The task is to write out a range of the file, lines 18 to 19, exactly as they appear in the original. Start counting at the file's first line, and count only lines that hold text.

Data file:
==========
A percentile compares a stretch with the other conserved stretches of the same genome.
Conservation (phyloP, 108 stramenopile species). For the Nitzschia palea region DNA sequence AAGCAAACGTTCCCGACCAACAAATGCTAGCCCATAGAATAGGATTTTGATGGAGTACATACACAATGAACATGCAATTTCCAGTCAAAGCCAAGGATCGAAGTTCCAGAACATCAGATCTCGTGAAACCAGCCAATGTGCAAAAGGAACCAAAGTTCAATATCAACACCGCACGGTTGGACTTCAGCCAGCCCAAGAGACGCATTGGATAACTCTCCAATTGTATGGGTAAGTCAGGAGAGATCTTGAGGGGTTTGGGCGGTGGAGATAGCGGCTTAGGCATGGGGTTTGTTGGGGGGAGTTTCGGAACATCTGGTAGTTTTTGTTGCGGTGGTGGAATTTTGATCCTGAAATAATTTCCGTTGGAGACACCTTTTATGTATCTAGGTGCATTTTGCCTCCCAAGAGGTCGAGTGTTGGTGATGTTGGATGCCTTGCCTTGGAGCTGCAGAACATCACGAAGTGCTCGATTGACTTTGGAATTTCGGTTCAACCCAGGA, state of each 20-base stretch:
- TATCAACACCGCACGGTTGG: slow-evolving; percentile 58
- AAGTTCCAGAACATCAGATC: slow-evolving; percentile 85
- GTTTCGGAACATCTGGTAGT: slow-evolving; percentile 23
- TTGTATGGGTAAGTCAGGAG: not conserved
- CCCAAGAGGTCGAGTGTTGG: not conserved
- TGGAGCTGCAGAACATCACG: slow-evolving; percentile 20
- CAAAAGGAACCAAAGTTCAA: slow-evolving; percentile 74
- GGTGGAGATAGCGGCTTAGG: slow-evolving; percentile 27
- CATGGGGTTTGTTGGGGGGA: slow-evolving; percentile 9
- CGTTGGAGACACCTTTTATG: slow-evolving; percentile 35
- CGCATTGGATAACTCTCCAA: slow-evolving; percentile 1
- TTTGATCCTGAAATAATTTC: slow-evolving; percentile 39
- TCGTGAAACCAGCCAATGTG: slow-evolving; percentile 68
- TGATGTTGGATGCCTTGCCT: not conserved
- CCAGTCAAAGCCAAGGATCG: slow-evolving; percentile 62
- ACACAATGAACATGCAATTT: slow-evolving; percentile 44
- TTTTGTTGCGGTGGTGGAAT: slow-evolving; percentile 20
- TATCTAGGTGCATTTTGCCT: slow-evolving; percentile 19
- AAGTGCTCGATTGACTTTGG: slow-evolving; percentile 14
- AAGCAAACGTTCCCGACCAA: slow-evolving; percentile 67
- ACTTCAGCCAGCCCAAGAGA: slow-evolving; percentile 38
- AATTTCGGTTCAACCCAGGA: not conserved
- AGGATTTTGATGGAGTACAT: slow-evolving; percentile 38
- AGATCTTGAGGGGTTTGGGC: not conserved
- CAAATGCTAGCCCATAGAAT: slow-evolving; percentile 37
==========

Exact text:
- ACACAATGAACATGCAATTT: slow-evolving; percentile 44
- TTTTGTTGCGGTGGTGGAAT: slow-evolving; percentile 20